Most clients think that the battle in their case will be about who is at fault for causing the accident, but this is rarely a good basis for an insurance company to resist paying a claim. After all, if the case is strong, it is usually clear that the defendant is at-fault for causing the motor vehicle collision. Also, it may be surprising to outsiders to learn that insurance companies do not often argue that a plaintiff has no injury whatsoever. Insurance lawyers only make that argument if they believe the plaintiff is a total fraud. Frankly, we try to choose our clients carefully so we rarely hear that argument. In most cases, insurance companies find that juries are most receptive to arguments about the causation of a plaintiff's injuries. Causation arguments are so successful for the insurance industry that they rarely have to focus on anything else.
You may ask "if there is no dispute that the defendant is at-fault for the car accident and there is no dispute that the plaintiff has injuries, isn't it game over for the insurance company?" No, that is not the end of the battle because the plaintiff must prove that the defendant's wrongful conduct actually caused the plaintiff's injuries. For instance, the insurance company may argue that the plaintiff is truly injured but the reason for the injury is from something else that happened to the plaintiff BEFORE the car crash. Insurance lawyers call this a preexisting injury. Also, insurance lawyers can argue that the plaintiff's very legitimate injuries were actually caused by something that occurred AFTER the car crash. Finally, an insurance lawyer can argue that there is a "non-organic" reason for the plaintiff's injury. Often, this argument takes the form of arguing that a plaintiff has depression or some other unrelated mental condition that contributes to plaintiff's perception of his or her injury.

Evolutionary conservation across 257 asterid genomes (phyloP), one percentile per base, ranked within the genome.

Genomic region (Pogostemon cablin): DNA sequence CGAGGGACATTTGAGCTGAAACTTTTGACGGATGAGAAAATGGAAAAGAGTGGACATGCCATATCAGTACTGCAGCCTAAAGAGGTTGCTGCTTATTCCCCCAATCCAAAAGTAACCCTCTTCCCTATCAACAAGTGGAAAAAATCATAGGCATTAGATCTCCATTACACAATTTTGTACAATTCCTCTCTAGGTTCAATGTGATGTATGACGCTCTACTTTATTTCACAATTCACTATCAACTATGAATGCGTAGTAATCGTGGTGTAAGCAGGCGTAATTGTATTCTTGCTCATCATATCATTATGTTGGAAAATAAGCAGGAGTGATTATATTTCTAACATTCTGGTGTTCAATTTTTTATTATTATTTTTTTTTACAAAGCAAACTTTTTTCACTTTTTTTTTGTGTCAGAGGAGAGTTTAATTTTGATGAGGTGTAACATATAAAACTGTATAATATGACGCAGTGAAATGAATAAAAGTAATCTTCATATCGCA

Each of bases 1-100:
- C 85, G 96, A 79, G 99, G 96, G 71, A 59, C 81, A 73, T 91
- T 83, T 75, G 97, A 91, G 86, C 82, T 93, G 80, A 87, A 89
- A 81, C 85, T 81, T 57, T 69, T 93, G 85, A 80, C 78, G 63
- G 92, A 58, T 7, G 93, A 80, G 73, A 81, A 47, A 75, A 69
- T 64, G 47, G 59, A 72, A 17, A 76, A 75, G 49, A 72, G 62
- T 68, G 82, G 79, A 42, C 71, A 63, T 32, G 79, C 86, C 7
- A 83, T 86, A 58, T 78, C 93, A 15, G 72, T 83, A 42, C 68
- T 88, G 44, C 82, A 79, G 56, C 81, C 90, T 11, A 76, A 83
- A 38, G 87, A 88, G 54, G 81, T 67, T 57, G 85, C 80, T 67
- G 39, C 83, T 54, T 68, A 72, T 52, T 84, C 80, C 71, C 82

The insurance industry has found that the causation of plaintiff's injuries is fertile ground for convincing a jury to award plaintiff very little or even nothing. After all, why question the manner in which the car crash occurred or question whether the victim really feels pain? It is easier to convince a jury that the pain and injury may be very real, but not caused by the car crash. Therefore, insurance companies argue that they should not be held responsible for the injury. The problem is that this type of argument is very convincing to juries and has statistically given insurance companies much greater success than any other approach to defending injury lawsuits.